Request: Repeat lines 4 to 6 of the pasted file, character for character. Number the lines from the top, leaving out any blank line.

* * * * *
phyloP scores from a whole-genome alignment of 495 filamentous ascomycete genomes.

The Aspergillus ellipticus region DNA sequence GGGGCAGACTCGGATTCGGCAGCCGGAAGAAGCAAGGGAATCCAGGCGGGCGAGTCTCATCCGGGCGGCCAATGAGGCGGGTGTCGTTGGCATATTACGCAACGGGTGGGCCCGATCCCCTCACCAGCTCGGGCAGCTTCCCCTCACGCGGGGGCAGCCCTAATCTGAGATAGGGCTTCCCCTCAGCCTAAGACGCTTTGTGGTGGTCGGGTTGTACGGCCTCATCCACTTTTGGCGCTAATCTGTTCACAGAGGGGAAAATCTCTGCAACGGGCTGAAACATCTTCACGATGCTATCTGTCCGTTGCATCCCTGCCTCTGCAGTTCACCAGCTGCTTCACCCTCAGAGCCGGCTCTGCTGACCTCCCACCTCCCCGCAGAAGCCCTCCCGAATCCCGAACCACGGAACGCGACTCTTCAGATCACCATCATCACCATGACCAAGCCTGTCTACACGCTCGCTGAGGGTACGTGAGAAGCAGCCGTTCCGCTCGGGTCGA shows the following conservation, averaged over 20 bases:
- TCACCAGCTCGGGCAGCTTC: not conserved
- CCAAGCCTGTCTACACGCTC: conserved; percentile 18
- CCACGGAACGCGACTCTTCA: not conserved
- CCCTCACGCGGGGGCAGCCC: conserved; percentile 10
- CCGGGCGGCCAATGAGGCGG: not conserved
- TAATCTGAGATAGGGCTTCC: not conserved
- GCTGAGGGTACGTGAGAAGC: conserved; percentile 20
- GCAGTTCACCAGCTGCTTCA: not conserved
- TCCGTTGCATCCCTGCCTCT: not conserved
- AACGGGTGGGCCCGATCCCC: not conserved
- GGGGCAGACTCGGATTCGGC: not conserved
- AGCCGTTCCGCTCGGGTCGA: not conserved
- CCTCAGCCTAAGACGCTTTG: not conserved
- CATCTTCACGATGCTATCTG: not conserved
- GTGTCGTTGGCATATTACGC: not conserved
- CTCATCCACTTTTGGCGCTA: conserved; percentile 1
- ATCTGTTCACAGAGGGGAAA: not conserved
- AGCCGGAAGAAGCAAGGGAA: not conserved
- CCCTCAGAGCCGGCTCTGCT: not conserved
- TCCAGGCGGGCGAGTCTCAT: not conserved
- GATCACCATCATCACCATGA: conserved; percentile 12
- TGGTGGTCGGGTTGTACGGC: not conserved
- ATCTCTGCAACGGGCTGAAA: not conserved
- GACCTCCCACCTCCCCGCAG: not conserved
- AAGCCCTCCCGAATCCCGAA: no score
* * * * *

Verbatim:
- CCAAGCCTGTCTACACGCTC: conserved; percentile 18
- CCACGGAACGCGACTCTTCA: not conserved
- CCCTCACGCGGGGGCAGCCC: conserved; percentile 10